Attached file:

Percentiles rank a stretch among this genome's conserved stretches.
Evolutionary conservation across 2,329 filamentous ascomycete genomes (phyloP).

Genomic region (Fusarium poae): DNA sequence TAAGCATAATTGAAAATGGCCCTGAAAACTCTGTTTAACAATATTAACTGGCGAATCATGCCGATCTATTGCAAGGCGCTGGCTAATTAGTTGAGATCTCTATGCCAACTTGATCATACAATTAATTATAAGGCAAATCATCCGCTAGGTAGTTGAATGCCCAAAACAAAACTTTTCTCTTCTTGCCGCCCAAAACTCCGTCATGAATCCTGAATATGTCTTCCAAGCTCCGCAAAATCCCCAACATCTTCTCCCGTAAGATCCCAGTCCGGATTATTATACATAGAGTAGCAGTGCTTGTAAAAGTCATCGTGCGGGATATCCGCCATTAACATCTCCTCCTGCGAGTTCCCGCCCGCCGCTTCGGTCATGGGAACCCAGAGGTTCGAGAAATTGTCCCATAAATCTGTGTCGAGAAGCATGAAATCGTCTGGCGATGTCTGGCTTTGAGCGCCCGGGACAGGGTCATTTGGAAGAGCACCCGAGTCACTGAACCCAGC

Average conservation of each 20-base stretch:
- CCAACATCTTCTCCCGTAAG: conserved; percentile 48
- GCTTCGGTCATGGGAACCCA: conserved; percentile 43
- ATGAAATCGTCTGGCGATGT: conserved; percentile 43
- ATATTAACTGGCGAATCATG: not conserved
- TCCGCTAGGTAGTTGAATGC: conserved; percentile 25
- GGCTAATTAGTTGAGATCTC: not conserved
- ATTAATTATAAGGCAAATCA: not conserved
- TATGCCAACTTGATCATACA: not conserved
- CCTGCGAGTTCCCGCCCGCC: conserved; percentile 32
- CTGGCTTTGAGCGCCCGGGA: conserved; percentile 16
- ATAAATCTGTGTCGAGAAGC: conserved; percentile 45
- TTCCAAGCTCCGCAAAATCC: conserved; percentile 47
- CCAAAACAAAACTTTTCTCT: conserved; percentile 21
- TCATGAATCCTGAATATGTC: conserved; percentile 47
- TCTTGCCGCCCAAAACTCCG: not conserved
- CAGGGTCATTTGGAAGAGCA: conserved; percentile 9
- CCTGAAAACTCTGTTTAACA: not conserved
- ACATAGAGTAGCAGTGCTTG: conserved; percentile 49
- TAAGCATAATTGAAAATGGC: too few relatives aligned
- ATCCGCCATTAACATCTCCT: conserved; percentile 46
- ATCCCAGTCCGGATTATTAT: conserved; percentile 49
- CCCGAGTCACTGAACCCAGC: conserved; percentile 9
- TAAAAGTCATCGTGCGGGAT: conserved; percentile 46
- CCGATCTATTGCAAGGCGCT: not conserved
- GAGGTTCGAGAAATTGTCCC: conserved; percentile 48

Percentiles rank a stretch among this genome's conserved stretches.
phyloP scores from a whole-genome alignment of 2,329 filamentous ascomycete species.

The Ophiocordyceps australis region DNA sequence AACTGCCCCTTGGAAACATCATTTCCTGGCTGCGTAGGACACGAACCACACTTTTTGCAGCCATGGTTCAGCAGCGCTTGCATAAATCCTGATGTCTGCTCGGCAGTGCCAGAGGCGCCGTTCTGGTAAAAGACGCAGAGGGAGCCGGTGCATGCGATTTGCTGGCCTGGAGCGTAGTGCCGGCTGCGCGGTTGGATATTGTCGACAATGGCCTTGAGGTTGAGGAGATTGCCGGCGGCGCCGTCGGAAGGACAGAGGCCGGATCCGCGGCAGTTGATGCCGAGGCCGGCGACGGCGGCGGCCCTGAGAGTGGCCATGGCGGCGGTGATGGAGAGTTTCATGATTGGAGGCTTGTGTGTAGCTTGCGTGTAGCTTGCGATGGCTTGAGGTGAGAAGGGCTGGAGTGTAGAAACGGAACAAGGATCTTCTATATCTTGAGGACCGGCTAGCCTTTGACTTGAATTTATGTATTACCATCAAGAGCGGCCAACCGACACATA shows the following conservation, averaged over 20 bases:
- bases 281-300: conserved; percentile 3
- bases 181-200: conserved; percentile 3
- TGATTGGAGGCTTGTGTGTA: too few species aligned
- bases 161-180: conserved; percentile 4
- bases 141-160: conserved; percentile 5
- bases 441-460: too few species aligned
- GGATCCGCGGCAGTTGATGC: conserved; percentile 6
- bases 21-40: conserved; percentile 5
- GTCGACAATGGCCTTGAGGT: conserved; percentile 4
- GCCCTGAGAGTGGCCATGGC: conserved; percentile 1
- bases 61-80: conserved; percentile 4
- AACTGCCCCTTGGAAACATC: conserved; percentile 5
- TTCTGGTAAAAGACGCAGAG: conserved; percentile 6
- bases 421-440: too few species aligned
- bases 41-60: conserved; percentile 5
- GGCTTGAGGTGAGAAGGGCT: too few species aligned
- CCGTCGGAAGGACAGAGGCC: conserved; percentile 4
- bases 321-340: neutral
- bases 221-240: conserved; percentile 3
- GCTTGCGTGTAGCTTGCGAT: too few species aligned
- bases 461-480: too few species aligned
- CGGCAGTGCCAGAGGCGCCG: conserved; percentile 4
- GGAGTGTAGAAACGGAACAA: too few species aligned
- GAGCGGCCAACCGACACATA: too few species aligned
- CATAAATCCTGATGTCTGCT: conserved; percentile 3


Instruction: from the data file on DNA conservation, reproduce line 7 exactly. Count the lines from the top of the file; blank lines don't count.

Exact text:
- ATGAAATCGTCTGGCGATGT: conserved; percentile 43